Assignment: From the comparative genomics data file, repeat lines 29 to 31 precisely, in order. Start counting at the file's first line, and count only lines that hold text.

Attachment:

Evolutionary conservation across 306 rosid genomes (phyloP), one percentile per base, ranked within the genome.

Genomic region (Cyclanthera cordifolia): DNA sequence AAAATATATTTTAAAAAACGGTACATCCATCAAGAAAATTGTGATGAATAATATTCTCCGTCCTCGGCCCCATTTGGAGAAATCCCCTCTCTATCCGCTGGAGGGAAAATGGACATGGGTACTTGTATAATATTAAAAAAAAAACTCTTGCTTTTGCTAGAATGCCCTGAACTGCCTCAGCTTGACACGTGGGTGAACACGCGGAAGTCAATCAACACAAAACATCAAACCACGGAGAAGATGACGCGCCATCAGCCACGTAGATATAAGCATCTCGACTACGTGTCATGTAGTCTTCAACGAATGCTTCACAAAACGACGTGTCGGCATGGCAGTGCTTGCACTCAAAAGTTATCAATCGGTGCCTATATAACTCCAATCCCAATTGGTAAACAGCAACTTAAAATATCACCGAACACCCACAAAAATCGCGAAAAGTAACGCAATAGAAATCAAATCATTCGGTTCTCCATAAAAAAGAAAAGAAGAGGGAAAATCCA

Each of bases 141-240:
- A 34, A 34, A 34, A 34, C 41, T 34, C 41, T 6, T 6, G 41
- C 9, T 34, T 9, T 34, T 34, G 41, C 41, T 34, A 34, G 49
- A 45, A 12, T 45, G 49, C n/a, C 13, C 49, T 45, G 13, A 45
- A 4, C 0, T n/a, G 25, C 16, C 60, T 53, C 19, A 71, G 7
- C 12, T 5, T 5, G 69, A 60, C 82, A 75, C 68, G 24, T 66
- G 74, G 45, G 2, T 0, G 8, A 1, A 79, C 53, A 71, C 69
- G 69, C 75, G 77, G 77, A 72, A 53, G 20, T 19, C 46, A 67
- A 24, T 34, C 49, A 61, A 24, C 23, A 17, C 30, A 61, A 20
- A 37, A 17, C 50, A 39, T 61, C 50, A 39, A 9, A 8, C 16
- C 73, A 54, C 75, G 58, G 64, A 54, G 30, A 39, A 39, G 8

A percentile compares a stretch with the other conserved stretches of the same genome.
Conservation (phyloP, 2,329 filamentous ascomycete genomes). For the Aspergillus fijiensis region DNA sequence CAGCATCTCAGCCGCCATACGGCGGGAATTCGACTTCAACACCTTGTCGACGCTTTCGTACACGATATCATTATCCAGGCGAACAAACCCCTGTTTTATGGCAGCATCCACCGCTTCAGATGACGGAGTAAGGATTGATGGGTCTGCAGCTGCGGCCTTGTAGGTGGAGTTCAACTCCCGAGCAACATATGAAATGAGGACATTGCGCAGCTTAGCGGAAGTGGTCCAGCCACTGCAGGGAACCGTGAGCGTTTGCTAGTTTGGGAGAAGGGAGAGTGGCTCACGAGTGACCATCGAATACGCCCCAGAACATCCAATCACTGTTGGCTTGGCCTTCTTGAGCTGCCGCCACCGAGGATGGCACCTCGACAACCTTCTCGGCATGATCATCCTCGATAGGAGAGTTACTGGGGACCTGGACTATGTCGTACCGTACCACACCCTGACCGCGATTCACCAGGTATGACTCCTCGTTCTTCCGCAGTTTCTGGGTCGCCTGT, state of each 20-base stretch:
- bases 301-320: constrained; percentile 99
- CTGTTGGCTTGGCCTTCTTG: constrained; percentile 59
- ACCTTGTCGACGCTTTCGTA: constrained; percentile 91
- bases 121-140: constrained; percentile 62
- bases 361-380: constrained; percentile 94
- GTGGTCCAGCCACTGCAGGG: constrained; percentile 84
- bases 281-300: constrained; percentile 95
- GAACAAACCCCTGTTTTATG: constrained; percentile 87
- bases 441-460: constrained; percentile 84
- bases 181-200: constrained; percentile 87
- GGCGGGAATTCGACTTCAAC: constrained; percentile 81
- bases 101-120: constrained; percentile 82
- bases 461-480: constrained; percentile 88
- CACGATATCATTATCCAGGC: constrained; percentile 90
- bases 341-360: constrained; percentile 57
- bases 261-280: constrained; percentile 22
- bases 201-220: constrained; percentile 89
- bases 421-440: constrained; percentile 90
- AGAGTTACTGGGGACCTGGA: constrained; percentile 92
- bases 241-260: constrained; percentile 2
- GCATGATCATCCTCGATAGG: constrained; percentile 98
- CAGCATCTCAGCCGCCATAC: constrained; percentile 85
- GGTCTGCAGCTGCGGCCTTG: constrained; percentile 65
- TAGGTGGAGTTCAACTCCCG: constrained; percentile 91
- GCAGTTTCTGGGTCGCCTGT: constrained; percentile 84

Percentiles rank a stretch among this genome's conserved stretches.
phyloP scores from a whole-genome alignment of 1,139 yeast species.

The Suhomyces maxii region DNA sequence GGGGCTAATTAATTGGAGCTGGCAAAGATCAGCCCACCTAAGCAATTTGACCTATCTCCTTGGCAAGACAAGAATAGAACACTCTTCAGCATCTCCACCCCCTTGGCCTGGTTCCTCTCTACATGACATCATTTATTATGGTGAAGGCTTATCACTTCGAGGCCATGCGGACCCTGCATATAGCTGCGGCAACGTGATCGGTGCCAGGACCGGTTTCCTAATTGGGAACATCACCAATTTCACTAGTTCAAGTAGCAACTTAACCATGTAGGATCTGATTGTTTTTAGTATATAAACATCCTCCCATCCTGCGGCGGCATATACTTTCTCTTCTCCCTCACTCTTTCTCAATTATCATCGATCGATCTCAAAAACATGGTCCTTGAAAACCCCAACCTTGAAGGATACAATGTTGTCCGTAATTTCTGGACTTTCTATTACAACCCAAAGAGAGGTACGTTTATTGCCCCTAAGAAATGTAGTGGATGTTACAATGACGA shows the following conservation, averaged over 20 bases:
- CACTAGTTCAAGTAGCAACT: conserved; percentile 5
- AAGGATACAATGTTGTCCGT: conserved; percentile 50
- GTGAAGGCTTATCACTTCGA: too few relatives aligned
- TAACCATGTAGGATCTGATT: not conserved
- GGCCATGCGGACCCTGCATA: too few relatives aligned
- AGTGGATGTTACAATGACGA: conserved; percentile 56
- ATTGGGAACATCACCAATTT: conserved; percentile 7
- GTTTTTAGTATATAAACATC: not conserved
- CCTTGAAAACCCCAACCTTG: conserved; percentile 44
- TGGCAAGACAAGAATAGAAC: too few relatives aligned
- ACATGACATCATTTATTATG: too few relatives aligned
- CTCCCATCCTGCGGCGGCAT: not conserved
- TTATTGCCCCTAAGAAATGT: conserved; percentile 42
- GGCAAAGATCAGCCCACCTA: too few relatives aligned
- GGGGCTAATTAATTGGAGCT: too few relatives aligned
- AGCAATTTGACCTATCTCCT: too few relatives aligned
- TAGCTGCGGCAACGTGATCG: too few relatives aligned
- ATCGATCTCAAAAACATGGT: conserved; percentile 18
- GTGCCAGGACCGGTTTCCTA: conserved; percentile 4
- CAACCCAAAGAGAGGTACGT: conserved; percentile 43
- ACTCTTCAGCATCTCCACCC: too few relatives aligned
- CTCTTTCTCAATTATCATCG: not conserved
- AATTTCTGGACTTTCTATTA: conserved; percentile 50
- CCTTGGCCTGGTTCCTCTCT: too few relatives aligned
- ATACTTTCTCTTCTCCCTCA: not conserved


- CACGATATCATTATCCAGGC: constrained; percentile 90
- bases 341-360: constrained; percentile 57
- bases 261-280: constrained; percentile 22